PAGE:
Fleet Management

New Oil Category in the Works for Next Round of Engine Technology

December 15, 2011

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To help meet the federal government's new fuel economy regulations for heavy trucks, engine makers are looking to improved engine oils, including lower-viscosity oils that can perform under more demanding conditions.

Earlier this month, a team was formed by the American Petroleum Institute to develop a new API oil-service category, to replace the current CJ-4. And for the first time, there will be two subcategories to deal with the issue of backward compatibility.


Engine makers last summer asked the American Petroleum Institute to develop the new category, to be in place by 2016. After evaluating the request, the API formed a category development team. That team, made up of representatives from truck and engine makers, oil marketers and oil additive companies, will develop the standards for what's currently being called PC-11 (Proposed Category 11).

What's Behind PC-11

There are two major areas where engine makers want changes: heat and viscosity.

"As a group, engine makers said there is fairly good potential the engines may be running hotter in the 2014 to 2018 time frame," explains Dan Arcy, OEM Technical Manager with Shell, who's heading up the development committee. "So we want to make sure the oil's going to handle those higher temperatures."

The other major factor the new category will address for the more fuel-efficient engines of the future is with standards for lower viscosity oils. We may see engine manufacturers recommending 5W-30s or 10W-30s in their 2016 engines.

While most of today's heavy-duty on-road truck market uses SAE 15W-40 engine oils, more truck OEMs are looking to move towards lower viscosity products as factory fill in 2012 and beyond, to support overall better fuel economy now as well as to help meet future fuel economy regulations. Several large fleets are testing SAE 10W-30 and full synthetic SAE 5W-30 oils to evaluate the potential fuel savings.

Fuel economy and viscosity

How can lower viscosity oils help improve fuel economy? "By definition, viscosity is resistance to flow," says Mark Betner, heavy-duty lubricant manager with Citgo. He uses the analogy of a swimmer whose lane has been filled with something thicker, more viscous, than water. "He would have extreme difficulty in plowing through that and winning. Well, the engine has to plow through viscosity, too.

"You have to have proper flow at a given temp and provide proper film between moving points. But in maintaining heavier oil films, there tends to be more resistance to oil flow, and when engine is running 1600 rpms per minute, it's going to take more engine energy over time to operate."

Of course, it's hard to quantify that fuel economy improvement in real-world fleet operations, because there are so many other variables, from the driver to the weather. Truck owners also are traditionally skeptical of whether lower-viscosity oils can protect the engine properly. But Betner points out that car makers have been moving to lower viscosity oils for years. Car buyers don't buy low-viscosity oils because they're looking for fuel economy; they do it because that's what the car makers tell them to put in. And Betner believes we'll see the same thing happening with trucks.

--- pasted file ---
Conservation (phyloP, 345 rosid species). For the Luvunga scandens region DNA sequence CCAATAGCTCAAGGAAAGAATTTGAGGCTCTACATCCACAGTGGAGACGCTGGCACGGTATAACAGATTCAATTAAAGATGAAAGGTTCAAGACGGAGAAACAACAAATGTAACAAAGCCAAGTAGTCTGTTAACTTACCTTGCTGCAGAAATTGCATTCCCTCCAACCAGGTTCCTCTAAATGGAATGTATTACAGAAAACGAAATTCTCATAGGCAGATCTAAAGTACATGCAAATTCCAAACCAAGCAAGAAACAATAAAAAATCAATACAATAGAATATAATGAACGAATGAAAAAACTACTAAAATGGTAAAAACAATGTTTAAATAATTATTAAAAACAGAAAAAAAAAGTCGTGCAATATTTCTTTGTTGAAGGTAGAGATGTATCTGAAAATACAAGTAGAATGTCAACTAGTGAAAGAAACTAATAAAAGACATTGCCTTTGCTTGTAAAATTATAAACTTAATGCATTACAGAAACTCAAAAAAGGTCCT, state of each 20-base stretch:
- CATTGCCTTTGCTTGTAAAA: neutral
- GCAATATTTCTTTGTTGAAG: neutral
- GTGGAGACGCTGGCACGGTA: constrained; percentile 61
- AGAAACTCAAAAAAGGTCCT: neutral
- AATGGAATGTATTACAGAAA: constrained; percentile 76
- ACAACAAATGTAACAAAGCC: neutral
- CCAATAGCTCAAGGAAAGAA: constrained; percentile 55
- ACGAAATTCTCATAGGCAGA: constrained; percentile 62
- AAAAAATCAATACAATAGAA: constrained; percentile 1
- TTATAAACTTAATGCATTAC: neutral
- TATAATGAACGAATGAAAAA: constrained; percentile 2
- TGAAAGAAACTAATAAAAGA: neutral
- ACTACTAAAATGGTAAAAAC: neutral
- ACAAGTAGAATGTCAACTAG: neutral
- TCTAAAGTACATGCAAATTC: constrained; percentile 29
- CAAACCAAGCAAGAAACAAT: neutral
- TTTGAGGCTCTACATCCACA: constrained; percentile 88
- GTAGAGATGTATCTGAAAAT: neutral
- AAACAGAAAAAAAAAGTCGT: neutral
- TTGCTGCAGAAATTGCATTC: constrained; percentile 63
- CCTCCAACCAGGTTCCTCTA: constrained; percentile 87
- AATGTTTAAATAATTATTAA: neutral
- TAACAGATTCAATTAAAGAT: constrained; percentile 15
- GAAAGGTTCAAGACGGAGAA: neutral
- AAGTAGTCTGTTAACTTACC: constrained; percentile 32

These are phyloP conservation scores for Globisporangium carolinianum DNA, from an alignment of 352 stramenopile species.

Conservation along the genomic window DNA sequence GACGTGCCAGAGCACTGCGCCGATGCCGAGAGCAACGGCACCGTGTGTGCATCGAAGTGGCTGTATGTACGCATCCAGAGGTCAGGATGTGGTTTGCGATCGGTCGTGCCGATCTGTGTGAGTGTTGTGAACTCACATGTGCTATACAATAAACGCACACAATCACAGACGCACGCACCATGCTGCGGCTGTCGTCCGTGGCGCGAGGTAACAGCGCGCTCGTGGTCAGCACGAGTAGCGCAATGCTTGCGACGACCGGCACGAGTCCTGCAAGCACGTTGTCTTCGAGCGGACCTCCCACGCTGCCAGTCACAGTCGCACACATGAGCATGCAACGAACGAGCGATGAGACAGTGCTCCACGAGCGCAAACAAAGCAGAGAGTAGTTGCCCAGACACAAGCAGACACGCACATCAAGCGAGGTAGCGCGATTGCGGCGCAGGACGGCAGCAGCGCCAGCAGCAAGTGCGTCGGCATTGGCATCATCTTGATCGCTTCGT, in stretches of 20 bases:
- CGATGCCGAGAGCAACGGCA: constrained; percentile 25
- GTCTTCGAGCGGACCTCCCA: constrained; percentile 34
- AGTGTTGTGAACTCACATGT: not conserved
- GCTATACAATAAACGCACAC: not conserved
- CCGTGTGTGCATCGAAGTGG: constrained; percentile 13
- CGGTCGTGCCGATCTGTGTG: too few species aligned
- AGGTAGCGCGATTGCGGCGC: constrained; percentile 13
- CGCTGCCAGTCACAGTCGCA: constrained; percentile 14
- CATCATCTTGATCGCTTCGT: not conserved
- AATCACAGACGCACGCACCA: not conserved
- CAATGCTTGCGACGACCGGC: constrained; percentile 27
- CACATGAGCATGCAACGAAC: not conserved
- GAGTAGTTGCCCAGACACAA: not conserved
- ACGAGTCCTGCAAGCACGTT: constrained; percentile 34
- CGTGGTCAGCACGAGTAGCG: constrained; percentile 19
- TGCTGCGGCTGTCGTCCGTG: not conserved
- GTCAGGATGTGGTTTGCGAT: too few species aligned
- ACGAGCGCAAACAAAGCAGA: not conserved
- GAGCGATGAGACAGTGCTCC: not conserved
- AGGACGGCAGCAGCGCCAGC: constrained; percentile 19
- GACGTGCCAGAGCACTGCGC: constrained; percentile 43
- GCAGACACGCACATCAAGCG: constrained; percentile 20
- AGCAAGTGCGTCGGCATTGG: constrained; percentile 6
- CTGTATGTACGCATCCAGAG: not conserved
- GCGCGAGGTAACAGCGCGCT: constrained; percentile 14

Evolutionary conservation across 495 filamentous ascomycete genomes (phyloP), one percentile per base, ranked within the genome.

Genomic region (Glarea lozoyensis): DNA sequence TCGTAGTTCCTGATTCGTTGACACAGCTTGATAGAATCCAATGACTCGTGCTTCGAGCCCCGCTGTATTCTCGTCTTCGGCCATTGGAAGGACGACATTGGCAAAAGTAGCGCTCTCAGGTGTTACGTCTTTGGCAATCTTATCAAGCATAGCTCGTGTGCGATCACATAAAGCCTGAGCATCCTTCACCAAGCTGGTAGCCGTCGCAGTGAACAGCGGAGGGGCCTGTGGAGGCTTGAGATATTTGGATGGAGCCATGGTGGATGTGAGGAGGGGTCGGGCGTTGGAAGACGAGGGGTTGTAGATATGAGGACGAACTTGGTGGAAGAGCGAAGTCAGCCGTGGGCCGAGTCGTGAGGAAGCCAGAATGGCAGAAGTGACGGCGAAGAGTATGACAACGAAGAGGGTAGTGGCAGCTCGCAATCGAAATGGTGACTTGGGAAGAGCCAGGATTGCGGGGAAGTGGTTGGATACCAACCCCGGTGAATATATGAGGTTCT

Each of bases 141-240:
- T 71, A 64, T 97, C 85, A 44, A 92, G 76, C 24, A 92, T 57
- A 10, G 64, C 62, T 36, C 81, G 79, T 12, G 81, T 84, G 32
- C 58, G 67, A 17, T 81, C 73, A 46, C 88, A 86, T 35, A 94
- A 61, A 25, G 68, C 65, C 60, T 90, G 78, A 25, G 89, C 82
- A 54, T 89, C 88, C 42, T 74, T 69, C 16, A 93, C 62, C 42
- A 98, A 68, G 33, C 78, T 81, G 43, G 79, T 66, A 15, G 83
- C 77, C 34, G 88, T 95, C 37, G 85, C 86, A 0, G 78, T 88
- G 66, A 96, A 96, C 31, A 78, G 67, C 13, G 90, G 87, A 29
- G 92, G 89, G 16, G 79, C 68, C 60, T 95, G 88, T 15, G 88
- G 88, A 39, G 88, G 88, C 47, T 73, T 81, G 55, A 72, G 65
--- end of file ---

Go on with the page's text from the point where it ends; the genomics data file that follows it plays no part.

Backwards Compatibility

In an unusual move, the new API category will have two subcategories - one for the new engines that focuses on low-viscosity oils for fuel economy, and one to be backward-compatible for older engines or for new engines where the manufacturer has decided not to go the low-viscosity route.

The group will especially be looking at standards for viscosity under high temperatures and high shear environments, which are more detailed than the SAE viscosity ratings we're familiar with, such as 15W-40.

Len Badal, commercial sector manager for Chevron Lubricants, explains: "What is really new versus previous API category development is around High Temp/High Shear offerings - one historical HT/HS and another one that provides fuel efficiency benefits with lower HT/HS. In most previous category development, the new products were almost always backward-compatible - meaning the new engine oil could be used in older model engines with no risk of performance issues. In PC-11 with the two different HT/HS requirements, the products that will have a lower HT/HS specification to achieve better potential fuel economy will NOT be backward compatible as of now. This means a customer will need to take great care and ensuring this product is utilized with only newer engines."

Of course, as Badal, says, maintaining engine durability/protection will be critical with both HT/HS limits being proposed, and engine testing is being developed under this new category with that key requirement.

There are a number of other things the new oil category is designed to address, as well:

* Changes to make sure oils work properly with increasingly popular biofuels;

* A need to switch to later-model engines for the tests used to verify category standard compliance; and

* Updates to the standard to better address the needs of existing EPA-2010 engines.

"When CJ-4 oils were first commercialized in 2006, the new EPA2007 engines were just getting into the market," points out Badal. In those engines, the OEMs retarded timing of fuel injection to help lower emissions. However, he says, "In a number of [EPA 2010] engine models … they have advanced the fuel injection timing, which tends to create more NOx that must be neutralized by the emissions system and also handled by the engine oil."

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